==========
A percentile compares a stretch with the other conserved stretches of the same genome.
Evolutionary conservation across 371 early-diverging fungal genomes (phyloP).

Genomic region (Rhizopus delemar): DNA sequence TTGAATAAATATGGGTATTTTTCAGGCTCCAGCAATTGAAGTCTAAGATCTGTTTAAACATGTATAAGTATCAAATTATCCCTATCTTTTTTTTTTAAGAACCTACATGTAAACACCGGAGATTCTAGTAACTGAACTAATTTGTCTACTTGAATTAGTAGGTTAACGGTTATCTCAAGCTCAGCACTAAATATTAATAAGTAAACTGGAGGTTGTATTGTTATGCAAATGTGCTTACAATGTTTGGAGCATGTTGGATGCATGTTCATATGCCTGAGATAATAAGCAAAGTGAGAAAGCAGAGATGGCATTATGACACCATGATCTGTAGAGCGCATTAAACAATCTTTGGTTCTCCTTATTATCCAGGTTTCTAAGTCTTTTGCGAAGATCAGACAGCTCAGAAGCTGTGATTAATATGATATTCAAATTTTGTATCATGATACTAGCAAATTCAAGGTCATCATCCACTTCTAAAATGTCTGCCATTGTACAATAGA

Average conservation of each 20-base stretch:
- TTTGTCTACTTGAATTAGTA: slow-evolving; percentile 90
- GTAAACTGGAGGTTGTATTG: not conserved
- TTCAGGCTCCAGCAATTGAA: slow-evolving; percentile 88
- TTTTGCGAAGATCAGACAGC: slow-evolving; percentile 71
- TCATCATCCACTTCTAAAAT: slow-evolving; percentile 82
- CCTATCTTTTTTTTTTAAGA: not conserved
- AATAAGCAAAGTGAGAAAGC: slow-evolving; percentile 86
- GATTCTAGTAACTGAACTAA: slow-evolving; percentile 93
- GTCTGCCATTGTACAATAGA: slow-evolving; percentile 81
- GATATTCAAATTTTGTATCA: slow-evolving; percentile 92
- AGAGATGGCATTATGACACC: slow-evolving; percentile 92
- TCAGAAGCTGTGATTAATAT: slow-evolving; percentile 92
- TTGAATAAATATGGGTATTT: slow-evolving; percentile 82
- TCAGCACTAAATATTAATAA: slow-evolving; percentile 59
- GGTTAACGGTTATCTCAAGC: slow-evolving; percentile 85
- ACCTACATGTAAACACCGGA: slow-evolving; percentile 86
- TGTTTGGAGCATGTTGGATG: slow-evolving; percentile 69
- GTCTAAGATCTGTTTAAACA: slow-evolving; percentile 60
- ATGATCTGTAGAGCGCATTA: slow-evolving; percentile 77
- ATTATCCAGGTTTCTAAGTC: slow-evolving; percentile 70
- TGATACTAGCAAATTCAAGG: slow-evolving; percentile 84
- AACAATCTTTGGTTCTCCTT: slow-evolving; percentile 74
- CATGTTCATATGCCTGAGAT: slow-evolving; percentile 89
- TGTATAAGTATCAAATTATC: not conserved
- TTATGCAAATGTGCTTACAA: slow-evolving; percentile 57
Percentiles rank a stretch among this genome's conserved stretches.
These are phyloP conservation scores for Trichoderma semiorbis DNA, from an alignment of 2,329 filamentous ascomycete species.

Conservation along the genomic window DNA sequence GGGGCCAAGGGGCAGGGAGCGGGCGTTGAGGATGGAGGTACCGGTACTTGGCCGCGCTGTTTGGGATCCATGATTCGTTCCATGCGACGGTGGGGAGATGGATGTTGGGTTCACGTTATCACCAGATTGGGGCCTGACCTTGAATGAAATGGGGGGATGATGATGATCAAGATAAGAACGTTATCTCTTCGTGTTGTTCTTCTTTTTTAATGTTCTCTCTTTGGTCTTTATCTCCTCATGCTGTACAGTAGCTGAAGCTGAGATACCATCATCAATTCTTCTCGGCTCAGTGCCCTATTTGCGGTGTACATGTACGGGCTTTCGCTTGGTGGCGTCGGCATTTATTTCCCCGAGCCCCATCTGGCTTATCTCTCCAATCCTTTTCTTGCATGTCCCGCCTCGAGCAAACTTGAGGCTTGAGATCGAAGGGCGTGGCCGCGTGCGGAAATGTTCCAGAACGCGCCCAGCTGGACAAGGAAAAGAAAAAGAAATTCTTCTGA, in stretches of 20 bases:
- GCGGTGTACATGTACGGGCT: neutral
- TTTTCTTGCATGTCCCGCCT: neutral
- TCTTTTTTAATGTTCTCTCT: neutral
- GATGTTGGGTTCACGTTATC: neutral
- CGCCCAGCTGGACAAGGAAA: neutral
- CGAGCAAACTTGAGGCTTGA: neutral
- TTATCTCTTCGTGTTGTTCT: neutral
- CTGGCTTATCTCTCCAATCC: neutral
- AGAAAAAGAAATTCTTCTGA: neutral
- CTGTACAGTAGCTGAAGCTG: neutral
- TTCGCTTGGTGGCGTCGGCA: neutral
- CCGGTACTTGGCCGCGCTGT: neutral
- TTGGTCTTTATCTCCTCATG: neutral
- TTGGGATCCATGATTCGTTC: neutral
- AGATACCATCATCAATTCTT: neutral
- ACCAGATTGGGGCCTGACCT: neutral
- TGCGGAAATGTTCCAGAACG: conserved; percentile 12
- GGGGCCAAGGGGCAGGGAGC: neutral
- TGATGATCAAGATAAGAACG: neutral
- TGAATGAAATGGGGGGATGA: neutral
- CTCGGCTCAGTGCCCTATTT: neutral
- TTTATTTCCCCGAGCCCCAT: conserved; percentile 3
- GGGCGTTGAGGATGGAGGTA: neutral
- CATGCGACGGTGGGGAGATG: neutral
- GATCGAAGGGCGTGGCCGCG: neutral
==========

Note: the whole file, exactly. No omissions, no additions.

A percentile compares a stretch with the other conserved stretches of the same genome.
Evolutionary conservation across 371 early-diverging fungal genomes (phyloP).

Genomic region (Rhizopus delemar): DNA sequence TTGAATAAATATGGGTATTTTTCAGGCTCCAGCAATTGAAGTCTAAGATCTGTTTAAACATGTATAAGTATCAAATTATCCCTATCTTTTTTTTTTAAGAACCTACATGTAAACACCGGAGATTCTAGTAACTGAACTAATTTGTCTACTTGAATTAGTAGGTTAACGGTTATCTCAAGCTCAGCACTAAATATTAATAAGTAAACTGGAGGTTGTATTGTTATGCAAATGTGCTTACAATGTTTGGAGCATGTTGGATGCATGTTCATATGCCTGAGATAATAAGCAAAGTGAGAAAGCAGAGATGGCATTATGACACCATGATCTGTAGAGCGCATTAAACAATCTTTGGTTCTCCTTATTATCCAGGTTTCTAAGTCTTTTGCGAAGATCAGACAGCTCAGAAGCTGTGATTAATATGATATTCAAATTTTGTATCATGATACTAGCAAATTCAAGGTCATCATCCACTTCTAAAATGTCTGCCATTGTACAATAGA

Average conservation of each 20-base stretch:
- TTTGTCTACTTGAATTAGTA: slow-evolving; percentile 90
- GTAAACTGGAGGTTGTATTG: not conserved
- TTCAGGCTCCAGCAATTGAA: slow-evolving; percentile 88
- TTTTGCGAAGATCAGACAGC: slow-evolving; percentile 71
- TCATCATCCACTTCTAAAAT: slow-evolving; percentile 82
- CCTATCTTTTTTTTTTAAGA: not conserved
- AATAAGCAAAGTGAGAAAGC: slow-evolving; percentile 86
- GATTCTAGTAACTGAACTAA: slow-evolving; percentile 93
- GTCTGCCATTGTACAATAGA: slow-evolving; percentile 81
- GATATTCAAATTTTGTATCA: slow-evolving; percentile 92
- AGAGATGGCATTATGACACC: slow-evolving; percentile 92
- TCAGAAGCTGTGATTAATAT: slow-evolving; percentile 92
- TTGAATAAATATGGGTATTT: slow-evolving; percentile 82
- TCAGCACTAAATATTAATAA: slow-evolving; percentile 59
- GGTTAACGGTTATCTCAAGC: slow-evolving; percentile 85
- ACCTACATGTAAACACCGGA: slow-evolving; percentile 86
- TGTTTGGAGCATGTTGGATG: slow-evolving; percentile 69
- GTCTAAGATCTGTTTAAACA: slow-evolving; percentile 60
- ATGATCTGTAGAGCGCATTA: slow-evolving; percentile 77
- ATTATCCAGGTTTCTAAGTC: slow-evolving; percentile 70
- TGATACTAGCAAATTCAAGG: slow-evolving; percentile 84
- AACAATCTTTGGTTCTCCTT: slow-evolving; percentile 74
- CATGTTCATATGCCTGAGAT: slow-evolving; percentile 89
- TGTATAAGTATCAAATTATC: not conserved
- TTATGCAAATGTGCTTACAA: slow-evolving; percentile 57
Percentiles rank a stretch among this genome's conserved stretches.
These are phyloP conservation scores for Trichoderma semiorbis DNA, from an alignment of 2,329 filamentous ascomycete species.

Conservation along the genomic window DNA sequence GGGGCCAAGGGGCAGGGAGCGGGCGTTGAGGATGGAGGTACCGGTACTTGGCCGCGCTGTTTGGGATCCATGATTCGTTCCATGCGACGGTGGGGAGATGGATGTTGGGTTCACGTTATCACCAGATTGGGGCCTGACCTTGAATGAAATGGGGGGATGATGATGATCAAGATAAGAACGTTATCTCTTCGTGTTGTTCTTCTTTTTTAATGTTCTCTCTTTGGTCTTTATCTCCTCATGCTGTACAGTAGCTGAAGCTGAGATACCATCATCAATTCTTCTCGGCTCAGTGCCCTATTTGCGGTGTACATGTACGGGCTTTCGCTTGGTGGCGTCGGCATTTATTTCCCCGAGCCCCATCTGGCTTATCTCTCCAATCCTTTTCTTGCATGTCCCGCCTCGAGCAAACTTGAGGCTTGAGATCGAAGGGCGTGGCCGCGTGCGGAAATGTTCCAGAACGCGCCCAGCTGGACAAGGAAAAGAAAAAGAAATTCTTCTGA, in stretches of 20 bases:
- GCGGTGTACATGTACGGGCT: neutral
- TTTTCTTGCATGTCCCGCCT: neutral
- TCTTTTTTAATGTTCTCTCT: neutral
- GATGTTGGGTTCACGTTATC: neutral
- CGCCCAGCTGGACAAGGAAA: neutral
- CGAGCAAACTTGAGGCTTGA: neutral
- TTATCTCTTCGTGTTGTTCT: neutral
- CTGGCTTATCTCTCCAATCC: neutral
- AGAAAAAGAAATTCTTCTGA: neutral
- CTGTACAGTAGCTGAAGCTG: neutral
- TTCGCTTGGTGGCGTCGGCA: neutral
- CCGGTACTTGGCCGCGCTGT: neutral
- TTGGTCTTTATCTCCTCATG: neutral
- TTGGGATCCATGATTCGTTC: neutral
- AGATACCATCATCAATTCTT: neutral
- ACCAGATTGGGGCCTGACCT: neutral
- TGCGGAAATGTTCCAGAACG: conserved; percentile 12
- GGGGCCAAGGGGCAGGGAGC: neutral
- TGATGATCAAGATAAGAACG: neutral
- TGAATGAAATGGGGGGATGA: neutral
- CTCGGCTCAGTGCCCTATTT: neutral
- TTTATTTCCCCGAGCCCCAT: conserved; percentile 3
- GGGCGTTGAGGATGGAGGTA: neutral
- CATGCGACGGTGGGGAGATG: neutral
- GATCGAAGGGCGTGGCCGCG: neutral